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P794 Fatigue in inflammatory bowel disease

P. Schreiner*1, J-B. Rossel2, L. Biedermann1, M. Scharl1, J. Zeitz3, P. Frei4, T. Greuter1, S. Vavricka5, V. Pittet6, A. Siebenhüner7, P. Juillerat8, R. von Känel9, G. Rogler1, B. Misselwitz1,8

1University Hospital Zurich, Gastroenterology and Hepatology, Zurich, Switzerland, 2University of Lausanne, Institute of Social and Preventive Medicine, Lausanne, Switzerland, 3Center of Gastroenterology Klinik Hirslanden, Zurich, Switzerland, 4Gastroenterology Bethanien, Zurich, Switzerland, 5Center of Gastroenterology and Hepatology, Zurich, Zurich, Switzerland, 6University of Lausanne, Lausanne, Switzerland, 7University Hospital Zurich, Department of Medical Oncology and Hematology, Zurich, Switzerland, 8Inselspital Bern University Hospital, Department of Visceral Surgery and Medicine, Bern, Switzerland, 9University Hospital Zurich, Department of Consultation-Liaison Psychiatry and Psychosomatic Medicine, Zurich, Switzerland


Fatigue is a common symptom of patients with chronic inflammatory diseases in general - and specifically in inflammatory bowel disease (IBD) - which results in huge impairment on quality of life of individuals. In spite of its frequency only few studies systematically investigated symptom burden and risk factors for fatigue in IBD. We aim to identify the prevalence of fatigue in a large IBD cohort and address physical risk factors, as well as psychological markers associated with fatigue.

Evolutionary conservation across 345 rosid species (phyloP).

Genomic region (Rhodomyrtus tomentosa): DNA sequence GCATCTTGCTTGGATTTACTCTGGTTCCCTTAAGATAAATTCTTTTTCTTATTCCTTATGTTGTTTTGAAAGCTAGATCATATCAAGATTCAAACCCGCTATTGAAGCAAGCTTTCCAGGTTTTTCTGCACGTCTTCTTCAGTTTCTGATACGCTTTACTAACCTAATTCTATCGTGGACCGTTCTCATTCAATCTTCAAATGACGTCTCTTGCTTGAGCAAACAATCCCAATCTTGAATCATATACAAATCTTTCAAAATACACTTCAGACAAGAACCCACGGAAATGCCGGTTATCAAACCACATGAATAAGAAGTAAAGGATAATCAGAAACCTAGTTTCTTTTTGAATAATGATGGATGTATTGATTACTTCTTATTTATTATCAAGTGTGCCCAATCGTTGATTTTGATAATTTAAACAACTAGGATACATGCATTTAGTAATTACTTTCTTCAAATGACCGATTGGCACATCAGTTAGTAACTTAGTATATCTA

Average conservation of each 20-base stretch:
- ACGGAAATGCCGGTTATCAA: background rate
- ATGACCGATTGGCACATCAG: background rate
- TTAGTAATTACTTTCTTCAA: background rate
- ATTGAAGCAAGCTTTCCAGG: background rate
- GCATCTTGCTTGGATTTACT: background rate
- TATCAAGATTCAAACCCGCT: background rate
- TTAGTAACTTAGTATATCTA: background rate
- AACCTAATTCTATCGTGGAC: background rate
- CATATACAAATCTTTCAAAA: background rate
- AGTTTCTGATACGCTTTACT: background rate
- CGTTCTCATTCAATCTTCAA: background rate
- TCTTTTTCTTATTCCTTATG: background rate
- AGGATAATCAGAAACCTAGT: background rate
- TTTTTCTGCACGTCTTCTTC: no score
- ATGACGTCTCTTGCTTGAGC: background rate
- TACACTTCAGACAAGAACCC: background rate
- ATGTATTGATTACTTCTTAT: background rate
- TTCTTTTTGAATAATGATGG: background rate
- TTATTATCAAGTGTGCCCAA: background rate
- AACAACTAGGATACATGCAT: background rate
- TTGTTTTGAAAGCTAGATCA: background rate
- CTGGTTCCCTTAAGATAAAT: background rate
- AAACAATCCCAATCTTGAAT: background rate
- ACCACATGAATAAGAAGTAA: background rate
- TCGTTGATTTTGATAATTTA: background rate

We evaluated 1208 IBD patients from the Swiss Inflammatory Bowel Disease Cohort Study (SIBDCS). Significant fatigue was defined as a visual analogue scale (VAS-F, range 0–10) ≥4 and severe fatigue as a VAS ≥8. Impact of fatigue on daily activities was assessed by the Fatigue Severity Scale with a score > 3 defining relevant impairment. IBD-related factors were assessed through patient and physician questionnaires.


Overall, 672 IBD patients (55.6%) reported fatigue (VAS-F ≥4), whereas only 133 (11%) reported severe fatigue. Fatigue was associated with female gender (women 65.8% vs. men 43.9%, p < 0.001) and initial IBD diagnosis (Crohn’s disease 59.1% vs. ulcerative colitis 51.5%, p = 0.008). Furthermore, patients with fatigue were of younger age (47.7 years vs. 51.4 years, p < 0.001), had a younger age at diagnosis (26.9 vs. 30.4 years, p = 0.001), lower educational level, higher disease activity indices and higher rates of complications, extraintestinal manifestation and intestinal surgery. Furthermore, patients suffering from fatigue had significantly higher indices for anxiety and depression in the Hospital Anxiety and Depression Scale and lower values in quality of life (IBD questionnaire). An impact of fatigue on daily activities was found in 49.5% of patients.


Fatigue is highly frequent in this large IBD cohort and impacts on daily activities. Patients at risk should be asked during outpatient visits about symptoms of fatigue and therapeutic strategies will need to be developed in the future.